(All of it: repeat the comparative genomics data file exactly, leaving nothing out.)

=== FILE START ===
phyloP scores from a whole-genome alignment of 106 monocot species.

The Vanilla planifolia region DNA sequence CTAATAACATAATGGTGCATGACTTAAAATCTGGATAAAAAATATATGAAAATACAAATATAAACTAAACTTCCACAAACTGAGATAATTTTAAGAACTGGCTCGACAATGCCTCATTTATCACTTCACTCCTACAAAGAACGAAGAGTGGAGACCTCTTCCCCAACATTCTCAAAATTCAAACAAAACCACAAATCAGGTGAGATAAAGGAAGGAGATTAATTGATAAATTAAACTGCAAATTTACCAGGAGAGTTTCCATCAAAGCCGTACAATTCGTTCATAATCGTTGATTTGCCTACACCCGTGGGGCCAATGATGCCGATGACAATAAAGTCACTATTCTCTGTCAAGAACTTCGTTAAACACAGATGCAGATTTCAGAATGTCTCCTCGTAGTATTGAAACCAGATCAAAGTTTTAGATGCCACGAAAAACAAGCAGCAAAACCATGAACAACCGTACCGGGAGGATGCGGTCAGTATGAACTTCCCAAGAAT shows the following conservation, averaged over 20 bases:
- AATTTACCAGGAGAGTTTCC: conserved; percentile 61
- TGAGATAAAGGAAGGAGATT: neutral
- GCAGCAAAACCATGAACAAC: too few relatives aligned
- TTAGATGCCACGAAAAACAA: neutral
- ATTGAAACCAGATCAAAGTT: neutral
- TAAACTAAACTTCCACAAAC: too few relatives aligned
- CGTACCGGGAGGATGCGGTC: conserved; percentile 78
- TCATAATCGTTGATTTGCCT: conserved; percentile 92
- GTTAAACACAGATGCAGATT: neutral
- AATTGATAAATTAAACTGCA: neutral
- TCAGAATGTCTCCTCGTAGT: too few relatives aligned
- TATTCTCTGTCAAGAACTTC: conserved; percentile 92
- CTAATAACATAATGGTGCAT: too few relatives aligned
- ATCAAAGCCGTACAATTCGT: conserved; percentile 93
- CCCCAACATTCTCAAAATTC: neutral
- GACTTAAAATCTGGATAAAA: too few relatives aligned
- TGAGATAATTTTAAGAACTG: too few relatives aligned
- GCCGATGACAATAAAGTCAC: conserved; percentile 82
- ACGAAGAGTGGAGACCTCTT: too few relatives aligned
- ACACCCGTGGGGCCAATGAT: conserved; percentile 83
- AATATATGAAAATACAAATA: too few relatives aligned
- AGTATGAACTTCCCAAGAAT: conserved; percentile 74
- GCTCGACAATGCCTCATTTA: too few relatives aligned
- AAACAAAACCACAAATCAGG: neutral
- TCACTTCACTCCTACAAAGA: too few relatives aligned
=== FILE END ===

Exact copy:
phyloP scores from a whole-genome alignment of 106 monocot species.

The Vanilla planifolia region DNA sequence CTAATAACATAATGGTGCATGACTTAAAATCTGGATAAAAAATATATGAAAATACAAATATAAACTAAACTTCCACAAACTGAGATAATTTTAAGAACTGGCTCGACAATGCCTCATTTATCACTTCACTCCTACAAAGAACGAAGAGTGGAGACCTCTTCCCCAACATTCTCAAAATTCAAACAAAACCACAAATCAGGTGAGATAAAGGAAGGAGATTAATTGATAAATTAAACTGCAAATTTACCAGGAGAGTTTCCATCAAAGCCGTACAATTCGTTCATAATCGTTGATTTGCCTACACCCGTGGGGCCAATGATGCCGATGACAATAAAGTCACTATTCTCTGTCAAGAACTTCGTTAAACACAGATGCAGATTTCAGAATGTCTCCTCGTAGTATTGAAACCAGATCAAAGTTTTAGATGCCACGAAAAACAAGCAGCAAAACCATGAACAACCGTACCGGGAGGATGCGGTCAGTATGAACTTCCCAAGAAT shows the following conservation, averaged over 20 bases:
- AATTTACCAGGAGAGTTTCC: conserved; percentile 61
- TGAGATAAAGGAAGGAGATT: neutral
- GCAGCAAAACCATGAACAAC: too few relatives aligned
- TTAGATGCCACGAAAAACAA: neutral
- ATTGAAACCAGATCAAAGTT: neutral
- TAAACTAAACTTCCACAAAC: too few relatives aligned
- CGTACCGGGAGGATGCGGTC: conserved; percentile 78
- TCATAATCGTTGATTTGCCT: conserved; percentile 92
- GTTAAACACAGATGCAGATT: neutral
- AATTGATAAATTAAACTGCA: neutral
- TCAGAATGTCTCCTCGTAGT: too few relatives aligned
- TATTCTCTGTCAAGAACTTC: conserved; percentile 92
- CTAATAACATAATGGTGCAT: too few relatives aligned
- ATCAAAGCCGTACAATTCGT: conserved; percentile 93
- CCCCAACATTCTCAAAATTC: neutral
- GACTTAAAATCTGGATAAAA: too few relatives aligned
- TGAGATAATTTTAAGAACTG: too few relatives aligned
- GCCGATGACAATAAAGTCAC: conserved; percentile 82
- ACGAAGAGTGGAGACCTCTT: too few relatives aligned
- ACACCCGTGGGGCCAATGAT: conserved; percentile 83
- AATATATGAAAATACAAATA: too few relatives aligned
- AGTATGAACTTCCCAAGAAT: conserved; percentile 74
- GCTCGACAATGCCTCATTTA: too few relatives aligned
- AAACAAAACCACAAATCAGG: neutral
- TCACTTCACTCCTACAAAGA: too few relatives aligned